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Me, too. Time's up. What's next?

Cor Luctis

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The recent accusations against New York Governor Andrew Cuomo are just the latest contribution to the "Me, too" movement, exposing sexual harassment by the rich and powerful, and others, and finally demanding justice and accountability. But what becomes of the guilty? Where laws were broken, they should be prosecuted, of course. In many cases that perhaps don't meet the standards for prosecution, the guilty party still resigned, either voluntarily or under pressure. Many of these people are politicians, performers, CEOs and others who have also made significant contributions to their fields and to the community. None of this excuses their sexual impositions, but by kicking them out of their fields altogether, are throwing out the baby with the bath water? Is there a way to salvage their skills and professional expertise while also holding them accountable and obtaining justice for their victims? Even those given criminal convictions will eventually be released. What next?
 

Siúil a Rúin

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I've watched some commentary on the Me Too movement and it's focus on these accusations. It is interesting that in many cases, the women do not describe themselves as telling the person 'no' directly. The is a way these victimizations are presented as though the women were completely helpless to take control of the situation.

Some have referred to this as an example of infantilizing women in this new feminism that is so victim focused. Now to be clear I care a great deal about victims and their need to be heard. What I see in these media scenarios involves something that is coming across as much more questionable. This canceling of the person's entire life and career based on accusations and without due process crosses a line morally.

The question of victim and perpetrator is made much more complex when there is fame and money to be gained from accusing someone in a position of power. It is also made more complex when a single accusation can result in a complete loss of power of the supposed perpetrator. When there is something to be gained, and in many cases there are inconsistencies, I think that it needs due legal process and people should not act on accusations until they are proven in a court of law.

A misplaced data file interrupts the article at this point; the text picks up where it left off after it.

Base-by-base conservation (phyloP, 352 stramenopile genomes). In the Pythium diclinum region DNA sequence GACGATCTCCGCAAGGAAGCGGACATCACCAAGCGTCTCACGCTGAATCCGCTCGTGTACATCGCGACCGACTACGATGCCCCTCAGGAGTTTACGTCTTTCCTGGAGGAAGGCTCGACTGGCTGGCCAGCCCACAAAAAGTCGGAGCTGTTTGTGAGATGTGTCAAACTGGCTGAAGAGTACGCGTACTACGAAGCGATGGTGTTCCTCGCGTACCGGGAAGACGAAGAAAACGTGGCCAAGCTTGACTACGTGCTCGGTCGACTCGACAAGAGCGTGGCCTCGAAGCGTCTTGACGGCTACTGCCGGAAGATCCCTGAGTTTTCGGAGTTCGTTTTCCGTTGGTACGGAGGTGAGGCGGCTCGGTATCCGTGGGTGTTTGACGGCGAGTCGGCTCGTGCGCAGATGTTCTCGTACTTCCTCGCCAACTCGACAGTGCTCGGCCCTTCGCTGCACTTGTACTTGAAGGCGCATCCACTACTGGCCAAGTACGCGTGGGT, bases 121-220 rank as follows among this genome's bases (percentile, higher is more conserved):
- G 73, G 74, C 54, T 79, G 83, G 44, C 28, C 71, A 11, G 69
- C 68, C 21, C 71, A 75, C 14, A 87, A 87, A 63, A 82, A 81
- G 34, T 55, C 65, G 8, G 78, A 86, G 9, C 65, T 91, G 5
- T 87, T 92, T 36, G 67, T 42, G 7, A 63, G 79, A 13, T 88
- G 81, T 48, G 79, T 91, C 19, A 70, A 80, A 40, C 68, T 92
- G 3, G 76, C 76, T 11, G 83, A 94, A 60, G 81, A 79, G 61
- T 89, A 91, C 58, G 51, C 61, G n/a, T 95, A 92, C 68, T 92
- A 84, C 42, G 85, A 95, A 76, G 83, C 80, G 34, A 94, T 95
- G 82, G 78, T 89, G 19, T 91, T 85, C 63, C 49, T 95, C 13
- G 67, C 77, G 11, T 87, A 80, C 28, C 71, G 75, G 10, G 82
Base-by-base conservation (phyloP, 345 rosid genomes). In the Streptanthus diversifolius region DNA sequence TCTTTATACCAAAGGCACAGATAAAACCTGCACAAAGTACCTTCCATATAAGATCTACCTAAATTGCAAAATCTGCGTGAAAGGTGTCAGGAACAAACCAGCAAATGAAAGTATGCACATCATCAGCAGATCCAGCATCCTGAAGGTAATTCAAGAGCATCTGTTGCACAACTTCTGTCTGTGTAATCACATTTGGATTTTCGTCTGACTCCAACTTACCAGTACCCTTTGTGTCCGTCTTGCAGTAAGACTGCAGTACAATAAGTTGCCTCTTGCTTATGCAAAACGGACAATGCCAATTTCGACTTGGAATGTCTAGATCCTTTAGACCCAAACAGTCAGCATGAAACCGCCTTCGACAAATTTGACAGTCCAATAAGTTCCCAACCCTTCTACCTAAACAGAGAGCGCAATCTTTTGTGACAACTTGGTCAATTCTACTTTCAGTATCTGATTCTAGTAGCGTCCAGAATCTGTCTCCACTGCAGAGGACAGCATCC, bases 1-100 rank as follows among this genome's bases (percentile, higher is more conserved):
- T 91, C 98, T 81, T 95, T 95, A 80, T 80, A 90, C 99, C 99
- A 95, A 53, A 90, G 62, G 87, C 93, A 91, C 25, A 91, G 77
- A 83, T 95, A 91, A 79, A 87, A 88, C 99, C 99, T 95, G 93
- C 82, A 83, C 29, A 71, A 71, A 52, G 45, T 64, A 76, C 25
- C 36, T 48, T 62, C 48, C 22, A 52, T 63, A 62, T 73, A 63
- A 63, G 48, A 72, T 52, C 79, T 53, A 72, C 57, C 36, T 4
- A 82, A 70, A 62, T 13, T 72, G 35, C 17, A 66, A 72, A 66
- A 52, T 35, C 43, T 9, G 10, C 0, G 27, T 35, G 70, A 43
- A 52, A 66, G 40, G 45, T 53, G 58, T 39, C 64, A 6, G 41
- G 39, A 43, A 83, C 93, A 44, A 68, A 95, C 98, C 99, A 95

What we are presented with in the accusation process is an individual (or multiple people) claim to have been violated by a person in a position of power. They describe being vulnerable and in some way helpless to this person as they violated them. The stories are almost always presented with emotion and drama. Then the power dynamic switches roles in an instant. The accused then immediately loses everything and the accuser is highlighted in the media and likely presenting lawsuits where they ask for damages, etc. Some are promoting their interviews on their Instagrams and Twitter like they would a new single or TV role.
 

Siúil a Rúin

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To be clear I do think there are people who have been violated by people in a position of power, but especially after understanding the Johnny Depp and Amber Heard dynamic, it is deeply concerning that a process is in place that destroys lives and doesn't have a way to reign it in right now. People can and will take advantage of this.
 

Siúil a Rúin

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Colonel Kurtz hits the nail on the head with this issue.

 

Cor Luctis

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I've watched some commentary on the Me Too movement and it's focus on these accusations. It is interesting that in many cases, the women do not describe themselves as telling the person 'no' directly. The is a way these victimizations are presented as though the women were completely helpless to take control of the situation.
In many cases, I think the woman could have taken control of the situation by saying "no", preventing the assault but in the process losing a promotion or a job, and sabotaging her career. There should be some consequence to those in power who required sexual favors of ambitious women if they wanted to get ahead, while advancing men on their merits.
 

Kephalos

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Change begins with accountability. You can't say that sexual harassment is wrong and that rules against it are going to be enforced, and when push comes to shove not make the perpetrators pay because they are powerful or "important" or "have made contributions" (read: are profitable to somebody). This way the rules are useless as they don't deter anyone and the rot remains.
 

Cor Luctis

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Change begins with accountability. You can't say that sexual harassment is wrong and that rules against it are going to be enforced, and when push comes to shove not make the perpetrators pay because they are powerful or "important" or "have made contributions" (read: are profitable to somebody). This way the rules are useless as they don't deter anyone and the rot remains.
Well, yes, but my question is whether there is a way to make them pay without sacrificing their contributions, or if we must forgo them in order to have justice.
 

Kephalos

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Well, yes, but my question is whether there is a way to make them pay without sacrificing their contributions, or if we must forgo them in order to have justice.